For all the talk of giving voters a choice between two philosophies and comparing candidates’ records and statements on important issues, strategists in both parties know that much of the election outcome this year hinges on dry arithmetic: Whoever does the better job of finding voters they can influence, contacting them and getting them to come to the polls on Nov. 2 will have the upper hand.
“If you’re not winning the ground,” says Jennifer Crider of the Democratic Congressional Campaign Committee, “you’re not winning.”
That’s especially true this year in some three dozen districts — in Pennsylvania, Ohio, New Mexico, Colorado, Michigan, Illinois, Nevada and Indiana, among others — where Obama won in 2008 and Democrats fear that the voters who helped elect him will stay home or switch teams.
Those areas include the suburbs of Cincinnati, where first-term Rep. Steve Driehaus is in a rematch with the Republican he unseated, Steve Chabot, and in central Ohio, where freshman Rep. Mary Jo Kilroy again faces former state Sen. Steve Stivers.
Lisa Y. Farmer, a 41-year-old analyst in Columbus, backed Obama and Kilroy, but isn’t sure she’ll vote this year. She thinks Obama is doing his best in a tough situation, but is dispirited about the economic downturn, which has cost colleagues their jobs and homes.
In 2008, Farmer said, she voted with “a sense of excitement that, you know, we can really see some big changes come about for the U.S. And now it’s like, I’m just a little hesitant, but at the same time hopeful that things will turn around.”
GOP officials say they’ve set up more than 300 “victory offices” to turn out voters and have made contact with more than 12 million so far — three times as many as they had by this time in 2008. They point to Republican turnout in primary elections that has far outpaced Democrats as evidence that the strategy is working.
“What we’re seeing isn’t as much of an enthusiasm gap as it is a turnout gap,” said party spokesman Doug Heye.
The Democratic Party says it’s dumping $50 million into on-the-ground organizing, sending out volunteers to contact voters and targeting “persuadable” people — including the 15 million to 20 million who voted for the first time in 2008 — to get them to cast ballots for Democrats. The party’s House campaign committee has placed field directors and an average of five staffers in 75 districts to contact voters, Crider said.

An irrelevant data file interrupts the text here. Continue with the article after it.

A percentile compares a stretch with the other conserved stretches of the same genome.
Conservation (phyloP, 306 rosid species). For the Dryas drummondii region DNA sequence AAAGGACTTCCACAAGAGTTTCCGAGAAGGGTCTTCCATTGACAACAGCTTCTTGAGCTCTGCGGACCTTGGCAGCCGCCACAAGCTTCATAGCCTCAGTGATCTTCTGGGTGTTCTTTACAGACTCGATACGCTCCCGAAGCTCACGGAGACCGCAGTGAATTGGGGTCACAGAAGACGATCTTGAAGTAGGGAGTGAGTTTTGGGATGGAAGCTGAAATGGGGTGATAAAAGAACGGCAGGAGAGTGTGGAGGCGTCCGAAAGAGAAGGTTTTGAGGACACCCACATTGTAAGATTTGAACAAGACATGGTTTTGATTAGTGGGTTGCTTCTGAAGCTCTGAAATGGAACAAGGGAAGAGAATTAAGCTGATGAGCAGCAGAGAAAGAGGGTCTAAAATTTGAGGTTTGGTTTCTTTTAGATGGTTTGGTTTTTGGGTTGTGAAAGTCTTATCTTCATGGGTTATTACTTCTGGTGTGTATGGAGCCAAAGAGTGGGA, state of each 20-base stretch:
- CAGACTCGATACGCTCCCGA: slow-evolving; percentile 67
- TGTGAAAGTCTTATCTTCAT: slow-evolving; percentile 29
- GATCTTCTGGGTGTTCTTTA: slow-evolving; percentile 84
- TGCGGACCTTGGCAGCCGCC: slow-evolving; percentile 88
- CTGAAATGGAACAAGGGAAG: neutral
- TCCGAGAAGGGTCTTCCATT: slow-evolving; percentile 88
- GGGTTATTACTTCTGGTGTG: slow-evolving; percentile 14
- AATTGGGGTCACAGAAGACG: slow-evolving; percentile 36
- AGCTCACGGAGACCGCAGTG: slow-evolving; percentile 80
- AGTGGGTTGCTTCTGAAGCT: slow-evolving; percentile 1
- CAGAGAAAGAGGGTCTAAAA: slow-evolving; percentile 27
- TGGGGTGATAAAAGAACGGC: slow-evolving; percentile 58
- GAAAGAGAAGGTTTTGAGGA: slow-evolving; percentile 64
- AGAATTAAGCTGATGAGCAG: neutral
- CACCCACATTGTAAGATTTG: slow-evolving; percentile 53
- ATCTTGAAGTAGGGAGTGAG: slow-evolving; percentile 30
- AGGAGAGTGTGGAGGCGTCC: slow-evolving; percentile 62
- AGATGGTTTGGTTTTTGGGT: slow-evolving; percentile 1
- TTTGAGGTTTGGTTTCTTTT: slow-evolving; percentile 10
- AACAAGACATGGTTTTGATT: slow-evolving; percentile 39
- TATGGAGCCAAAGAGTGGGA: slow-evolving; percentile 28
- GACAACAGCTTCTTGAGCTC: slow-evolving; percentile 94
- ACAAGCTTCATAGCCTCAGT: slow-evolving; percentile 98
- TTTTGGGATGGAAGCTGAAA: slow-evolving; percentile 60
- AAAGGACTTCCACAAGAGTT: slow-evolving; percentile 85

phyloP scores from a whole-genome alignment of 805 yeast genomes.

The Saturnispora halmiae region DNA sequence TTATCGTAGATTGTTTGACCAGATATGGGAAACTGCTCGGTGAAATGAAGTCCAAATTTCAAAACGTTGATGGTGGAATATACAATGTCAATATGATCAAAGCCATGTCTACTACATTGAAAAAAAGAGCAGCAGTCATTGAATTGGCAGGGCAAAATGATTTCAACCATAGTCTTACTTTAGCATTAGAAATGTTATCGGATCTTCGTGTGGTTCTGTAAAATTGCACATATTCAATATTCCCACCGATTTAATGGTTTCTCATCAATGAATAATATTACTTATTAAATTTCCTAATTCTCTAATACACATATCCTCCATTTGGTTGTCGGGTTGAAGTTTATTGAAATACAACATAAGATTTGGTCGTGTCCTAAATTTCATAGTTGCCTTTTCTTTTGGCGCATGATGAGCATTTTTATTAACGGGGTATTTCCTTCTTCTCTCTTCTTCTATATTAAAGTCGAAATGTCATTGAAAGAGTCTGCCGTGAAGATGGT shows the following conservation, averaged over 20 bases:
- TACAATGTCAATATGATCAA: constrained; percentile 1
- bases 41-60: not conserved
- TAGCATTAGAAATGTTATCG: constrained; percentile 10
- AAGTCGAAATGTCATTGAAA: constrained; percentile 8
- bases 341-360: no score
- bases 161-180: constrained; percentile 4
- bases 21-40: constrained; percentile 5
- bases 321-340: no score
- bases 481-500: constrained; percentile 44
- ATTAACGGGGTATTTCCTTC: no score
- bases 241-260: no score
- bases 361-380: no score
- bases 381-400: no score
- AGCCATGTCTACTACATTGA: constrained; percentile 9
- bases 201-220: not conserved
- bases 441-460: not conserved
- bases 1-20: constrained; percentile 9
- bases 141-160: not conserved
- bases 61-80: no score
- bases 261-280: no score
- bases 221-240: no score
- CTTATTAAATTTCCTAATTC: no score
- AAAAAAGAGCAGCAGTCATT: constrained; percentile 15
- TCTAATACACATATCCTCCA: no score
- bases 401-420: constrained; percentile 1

“We’ve got to knock on more doors than we have in previous midterms and make the sell at the door,” said Brad Woodhouse, the party’s communications director.
As Lentz went door to door in Woodlyn recently, a young aide rattled off the name, age and party affiliation of the person he was going after — sometimes just two or three houses on a block of more than 20 — before the knock. The campaign has a list of the 26,000 people who registered to vote between 2006 and 2008, and knows that a good many will have to show up for Lentz to win.
Such person-to-person contact may help blunt an anti-incumbent mood that has some Democrats flirting with the GOP. In Pennsylvania’s Bucks County, where second-term Rep. Patrick Murphy is running against the Republican he ousted, Mike Fitzpatrick, disillusionment with Obama and the government is making the race tight.
“I would just like to see somebody get it right for a change,” said Mike Stepek, a 62-year-old accountant who’s a Democrat but doesn’t know whether he’ll back Murphy again. “I’m almost to the point where, if you’re in, you’re out.”
Associated Press writers Ann Sanner in Columbus, Ohio, Mike Baker in Raleigh, N.C., Bob Lewis in Richmond, Va., and Dan Sewell in Cincinnati contributed to this report.